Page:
BIRTH OF A SUN, hOstage tHeater cOmpany, at Voltaire. Playwright S. Lamar Jordan doesn't believe in following a formula. His last play, Wallfly, made for a sprawling, loquacious, quasi-surreal slice-of-life evening. It couldn't be more different from this stripped-down, 20-minute Beckettian one-act. Two characters, Black and White (played on different nights by different actors drawn from a cast of four), wake after the apocalypse with memories of almost nothing beyond a blinding flash and a searing pain. With only an ambiguous instruction manual left them by an entity known as It, they stagger about in general bewilderment, torn between recollecting a past and imagining a future.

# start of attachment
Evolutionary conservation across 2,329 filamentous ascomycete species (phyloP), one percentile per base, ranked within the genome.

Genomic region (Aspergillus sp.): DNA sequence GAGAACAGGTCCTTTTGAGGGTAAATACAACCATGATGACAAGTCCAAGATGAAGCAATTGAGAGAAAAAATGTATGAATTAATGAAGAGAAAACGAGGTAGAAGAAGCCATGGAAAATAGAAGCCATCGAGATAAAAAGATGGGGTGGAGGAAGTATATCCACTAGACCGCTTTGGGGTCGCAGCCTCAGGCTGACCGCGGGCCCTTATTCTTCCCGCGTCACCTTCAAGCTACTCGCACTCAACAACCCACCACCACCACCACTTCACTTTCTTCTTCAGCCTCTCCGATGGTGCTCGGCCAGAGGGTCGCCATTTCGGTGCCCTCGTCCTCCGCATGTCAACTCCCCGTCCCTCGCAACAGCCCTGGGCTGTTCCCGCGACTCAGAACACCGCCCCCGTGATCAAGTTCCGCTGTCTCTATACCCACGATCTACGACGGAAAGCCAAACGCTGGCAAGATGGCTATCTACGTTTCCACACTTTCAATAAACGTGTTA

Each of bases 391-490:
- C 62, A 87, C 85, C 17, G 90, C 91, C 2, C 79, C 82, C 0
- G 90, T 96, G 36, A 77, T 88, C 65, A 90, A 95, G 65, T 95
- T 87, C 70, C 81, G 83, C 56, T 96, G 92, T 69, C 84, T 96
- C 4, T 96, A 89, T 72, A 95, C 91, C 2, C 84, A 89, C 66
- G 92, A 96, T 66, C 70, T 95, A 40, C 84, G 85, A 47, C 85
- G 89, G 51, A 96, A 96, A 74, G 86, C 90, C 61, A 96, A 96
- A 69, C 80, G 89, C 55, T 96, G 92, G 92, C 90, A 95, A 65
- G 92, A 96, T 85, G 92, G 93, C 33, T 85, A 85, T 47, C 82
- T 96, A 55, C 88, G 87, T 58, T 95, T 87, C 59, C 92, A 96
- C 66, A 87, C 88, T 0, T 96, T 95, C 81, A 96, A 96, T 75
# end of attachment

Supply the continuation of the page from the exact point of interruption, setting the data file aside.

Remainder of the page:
Jordan's willingness to experiment with diverse dramatic forms is admirable, but the kind of complex, ambiguous motivations that drove his characters in Wallfly are all but absent in Birth of a Sun. Black and White spend most of their time describing their predicament rather than working to overcome it. And while they're adamant about trying to remember things from their former lives--dance, art, beauty, love--it's never clear what consequences they'll face if they fail. Jordan seems to be aiming for his own version of the Genesis story, but he's left his Adam and Eve without a clear stake in their own dilemma.